by John R. Fischer
, Senior Reporter | April 27, 2021
U.S. and Brazilian researchers have developed an AI-based solution that can automatically identify abnormal findings on brain MR scans.
Massachusetts General Hospital and Brigham and Women's Hospital Center for Clinical Data Science in Boston teamed up with Diagnosticos da America SA (DASA), a medical diagnostics company in Brazil, to create a triaging tool that could speed up care for those with various diseases and stroke or head-related injuries.
"The model has just been integrated in the radiology system of our collaborators at Dasa. The radiologist sees a new column that says 'normal' or 'abnormal' and it's possible to filter the studies based on this column. They are still experimenting with some small pilot studies to find out which specific workflow would be more beneficial," study co-lead author Dr. Romane Gauriau, former machine learning scientist at Mass General Hospital and Brigham and Women's Hospital Center for Clinical Data Science, told HCB News.
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The automated system utilizes a convolutional neural network to classify brain MR scans as either “likely normal” or “likely abnormal”. The model is the first of its kind to leverage a large and clinically relevant data set and use full volume MR data to detect overall brain abnormality.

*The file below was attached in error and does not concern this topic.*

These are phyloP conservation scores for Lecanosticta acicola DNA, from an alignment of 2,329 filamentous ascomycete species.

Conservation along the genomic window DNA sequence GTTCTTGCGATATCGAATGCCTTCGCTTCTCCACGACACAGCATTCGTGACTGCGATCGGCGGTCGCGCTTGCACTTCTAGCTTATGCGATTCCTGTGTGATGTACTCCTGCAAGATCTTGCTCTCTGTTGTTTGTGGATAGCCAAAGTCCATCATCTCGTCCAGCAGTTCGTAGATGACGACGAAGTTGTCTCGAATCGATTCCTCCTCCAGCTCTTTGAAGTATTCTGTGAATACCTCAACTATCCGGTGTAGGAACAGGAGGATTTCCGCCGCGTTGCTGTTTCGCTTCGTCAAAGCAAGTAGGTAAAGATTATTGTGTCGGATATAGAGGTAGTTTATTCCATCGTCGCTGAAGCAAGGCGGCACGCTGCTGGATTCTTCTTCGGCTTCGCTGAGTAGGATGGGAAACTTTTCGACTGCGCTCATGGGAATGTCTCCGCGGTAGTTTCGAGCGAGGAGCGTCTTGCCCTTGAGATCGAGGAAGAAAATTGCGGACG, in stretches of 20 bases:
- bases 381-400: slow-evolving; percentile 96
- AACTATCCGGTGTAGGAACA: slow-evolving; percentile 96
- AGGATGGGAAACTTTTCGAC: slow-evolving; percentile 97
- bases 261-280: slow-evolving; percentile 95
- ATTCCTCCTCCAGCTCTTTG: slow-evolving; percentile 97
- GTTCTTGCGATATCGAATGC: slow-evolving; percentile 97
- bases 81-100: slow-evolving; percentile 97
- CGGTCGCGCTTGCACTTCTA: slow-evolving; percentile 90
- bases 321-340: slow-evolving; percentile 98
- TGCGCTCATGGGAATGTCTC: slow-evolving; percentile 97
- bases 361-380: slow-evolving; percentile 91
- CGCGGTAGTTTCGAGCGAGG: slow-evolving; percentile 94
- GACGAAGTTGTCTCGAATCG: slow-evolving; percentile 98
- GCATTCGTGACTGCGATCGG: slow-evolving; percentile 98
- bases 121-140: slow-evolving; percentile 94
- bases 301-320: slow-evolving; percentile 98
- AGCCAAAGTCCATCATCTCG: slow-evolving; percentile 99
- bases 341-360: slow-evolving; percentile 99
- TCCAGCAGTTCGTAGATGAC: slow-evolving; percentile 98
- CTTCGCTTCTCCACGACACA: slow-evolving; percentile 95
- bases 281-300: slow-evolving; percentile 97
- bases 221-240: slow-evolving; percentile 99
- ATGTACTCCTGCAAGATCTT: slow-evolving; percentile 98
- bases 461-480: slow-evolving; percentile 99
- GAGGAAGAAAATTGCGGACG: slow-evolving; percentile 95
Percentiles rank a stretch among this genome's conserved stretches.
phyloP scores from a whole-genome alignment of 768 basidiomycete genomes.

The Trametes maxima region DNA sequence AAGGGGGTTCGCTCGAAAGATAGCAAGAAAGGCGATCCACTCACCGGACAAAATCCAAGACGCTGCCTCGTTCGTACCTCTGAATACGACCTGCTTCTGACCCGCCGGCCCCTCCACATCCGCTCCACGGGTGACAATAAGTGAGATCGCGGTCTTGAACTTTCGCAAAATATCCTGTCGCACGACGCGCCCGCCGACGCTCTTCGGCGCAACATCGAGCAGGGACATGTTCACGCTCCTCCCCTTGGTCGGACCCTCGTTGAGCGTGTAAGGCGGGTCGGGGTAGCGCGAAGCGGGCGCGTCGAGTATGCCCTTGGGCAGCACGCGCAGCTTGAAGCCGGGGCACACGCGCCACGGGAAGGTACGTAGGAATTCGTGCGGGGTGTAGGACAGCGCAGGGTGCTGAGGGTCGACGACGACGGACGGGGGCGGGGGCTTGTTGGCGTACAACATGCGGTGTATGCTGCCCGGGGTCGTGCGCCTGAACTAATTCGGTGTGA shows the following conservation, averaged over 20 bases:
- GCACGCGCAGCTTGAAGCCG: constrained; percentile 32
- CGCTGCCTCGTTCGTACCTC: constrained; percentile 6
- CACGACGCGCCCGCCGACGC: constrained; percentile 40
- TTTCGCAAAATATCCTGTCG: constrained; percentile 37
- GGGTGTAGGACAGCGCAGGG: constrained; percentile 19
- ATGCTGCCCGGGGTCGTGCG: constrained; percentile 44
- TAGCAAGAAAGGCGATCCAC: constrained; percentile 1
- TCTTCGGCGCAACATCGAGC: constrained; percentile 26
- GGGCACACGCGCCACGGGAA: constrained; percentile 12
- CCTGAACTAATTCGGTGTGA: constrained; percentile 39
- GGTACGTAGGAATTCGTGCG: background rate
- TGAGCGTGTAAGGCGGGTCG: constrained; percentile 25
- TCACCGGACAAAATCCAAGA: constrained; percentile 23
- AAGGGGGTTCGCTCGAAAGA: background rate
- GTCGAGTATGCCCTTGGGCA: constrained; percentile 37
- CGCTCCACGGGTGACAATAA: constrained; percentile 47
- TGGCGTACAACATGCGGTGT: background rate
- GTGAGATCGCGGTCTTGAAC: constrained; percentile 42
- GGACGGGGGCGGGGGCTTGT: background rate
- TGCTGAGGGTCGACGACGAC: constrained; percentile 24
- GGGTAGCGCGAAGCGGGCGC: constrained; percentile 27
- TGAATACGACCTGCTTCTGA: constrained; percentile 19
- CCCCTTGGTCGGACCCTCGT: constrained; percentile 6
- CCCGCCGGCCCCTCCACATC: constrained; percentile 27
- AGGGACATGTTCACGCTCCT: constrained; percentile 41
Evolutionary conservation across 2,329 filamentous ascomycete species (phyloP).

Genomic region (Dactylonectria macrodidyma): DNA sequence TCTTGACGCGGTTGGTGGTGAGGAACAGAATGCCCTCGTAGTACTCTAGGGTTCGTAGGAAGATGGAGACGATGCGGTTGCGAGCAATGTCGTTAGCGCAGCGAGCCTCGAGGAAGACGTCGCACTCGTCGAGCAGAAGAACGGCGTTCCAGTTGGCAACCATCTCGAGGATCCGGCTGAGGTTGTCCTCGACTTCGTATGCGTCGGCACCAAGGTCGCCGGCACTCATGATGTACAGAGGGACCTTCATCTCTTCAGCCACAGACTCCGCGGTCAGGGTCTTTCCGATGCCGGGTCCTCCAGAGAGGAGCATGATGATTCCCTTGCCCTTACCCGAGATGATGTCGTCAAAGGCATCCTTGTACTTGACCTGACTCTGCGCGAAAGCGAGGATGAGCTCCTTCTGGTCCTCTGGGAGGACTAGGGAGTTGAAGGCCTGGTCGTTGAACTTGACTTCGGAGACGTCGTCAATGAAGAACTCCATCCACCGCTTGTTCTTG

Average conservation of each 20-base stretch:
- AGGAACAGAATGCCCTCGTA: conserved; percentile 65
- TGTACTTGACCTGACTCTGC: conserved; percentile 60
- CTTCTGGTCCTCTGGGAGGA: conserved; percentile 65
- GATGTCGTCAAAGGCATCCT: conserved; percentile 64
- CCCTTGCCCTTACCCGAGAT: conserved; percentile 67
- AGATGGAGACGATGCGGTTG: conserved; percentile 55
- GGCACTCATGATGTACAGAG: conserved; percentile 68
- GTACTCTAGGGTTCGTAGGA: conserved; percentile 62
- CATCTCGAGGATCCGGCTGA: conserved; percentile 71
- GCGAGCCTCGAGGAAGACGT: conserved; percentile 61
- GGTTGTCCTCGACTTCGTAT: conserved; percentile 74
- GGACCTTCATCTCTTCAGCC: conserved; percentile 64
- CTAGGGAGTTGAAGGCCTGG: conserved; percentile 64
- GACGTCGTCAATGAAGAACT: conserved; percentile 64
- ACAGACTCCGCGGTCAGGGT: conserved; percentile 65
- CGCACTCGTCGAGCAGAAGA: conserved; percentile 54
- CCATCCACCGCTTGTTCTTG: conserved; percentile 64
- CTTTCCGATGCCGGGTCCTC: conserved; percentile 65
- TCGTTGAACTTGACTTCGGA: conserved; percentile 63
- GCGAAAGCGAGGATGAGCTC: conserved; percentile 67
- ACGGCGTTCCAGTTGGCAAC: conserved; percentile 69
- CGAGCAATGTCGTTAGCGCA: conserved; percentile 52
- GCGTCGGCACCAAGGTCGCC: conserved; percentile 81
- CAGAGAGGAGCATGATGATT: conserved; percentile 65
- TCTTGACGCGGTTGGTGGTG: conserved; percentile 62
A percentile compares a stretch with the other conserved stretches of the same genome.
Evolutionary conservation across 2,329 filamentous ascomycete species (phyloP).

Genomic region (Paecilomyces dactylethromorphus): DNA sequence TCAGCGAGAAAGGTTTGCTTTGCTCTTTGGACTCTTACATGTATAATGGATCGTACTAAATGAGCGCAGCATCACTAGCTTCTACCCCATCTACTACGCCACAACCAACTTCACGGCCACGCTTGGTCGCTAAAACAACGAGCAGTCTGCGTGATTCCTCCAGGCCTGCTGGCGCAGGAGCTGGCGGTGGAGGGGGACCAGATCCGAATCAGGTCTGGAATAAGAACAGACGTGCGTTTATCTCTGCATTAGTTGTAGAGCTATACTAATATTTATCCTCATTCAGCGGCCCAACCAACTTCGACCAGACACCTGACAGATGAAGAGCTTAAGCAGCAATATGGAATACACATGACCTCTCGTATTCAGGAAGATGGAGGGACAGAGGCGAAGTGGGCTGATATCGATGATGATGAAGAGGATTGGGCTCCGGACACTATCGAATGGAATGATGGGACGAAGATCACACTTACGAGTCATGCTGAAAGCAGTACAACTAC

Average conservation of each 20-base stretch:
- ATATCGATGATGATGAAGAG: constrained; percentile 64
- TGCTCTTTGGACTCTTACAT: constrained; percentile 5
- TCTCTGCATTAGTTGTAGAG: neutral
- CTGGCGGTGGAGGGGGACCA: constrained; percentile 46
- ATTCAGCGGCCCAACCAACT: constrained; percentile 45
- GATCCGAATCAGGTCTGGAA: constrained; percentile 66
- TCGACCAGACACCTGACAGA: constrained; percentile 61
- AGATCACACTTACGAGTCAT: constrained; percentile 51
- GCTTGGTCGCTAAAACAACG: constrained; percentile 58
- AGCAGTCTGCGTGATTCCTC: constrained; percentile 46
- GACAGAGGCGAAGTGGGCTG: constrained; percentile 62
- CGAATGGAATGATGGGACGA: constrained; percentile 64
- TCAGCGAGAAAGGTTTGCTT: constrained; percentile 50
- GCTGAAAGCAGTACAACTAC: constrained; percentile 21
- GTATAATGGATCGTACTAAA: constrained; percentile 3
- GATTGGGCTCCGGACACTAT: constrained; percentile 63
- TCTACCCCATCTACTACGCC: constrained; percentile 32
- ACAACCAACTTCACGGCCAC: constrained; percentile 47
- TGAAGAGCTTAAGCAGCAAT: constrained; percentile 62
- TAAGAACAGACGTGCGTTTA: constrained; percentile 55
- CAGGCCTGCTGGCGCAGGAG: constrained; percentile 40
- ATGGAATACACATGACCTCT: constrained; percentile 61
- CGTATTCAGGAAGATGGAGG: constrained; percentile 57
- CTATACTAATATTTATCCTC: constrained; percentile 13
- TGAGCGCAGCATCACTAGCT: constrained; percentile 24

A preliminary test on three large data sets of more than 9,000 examinations from different institutions on two continents showed the algorithm was able to distinguish likely normal from likely abnormal examinations. It was then validated by another test that used it on a data set acquired at a different time period and from a different institute than the one with the data used to train it.
It is expected to help identify incidental findings and be beneficial in outpatient care, according to the researchers. They next plan to evaluate its clinical utility and potential value for radiologists, as well as develop more classifications than just “likely normal” or “likely abnormal”.
Further evaluation is currently taking place in a controlled clinical environment in Brazil with research collaborators from DASA.
The findings were published in Radiology: Artificial Intelligence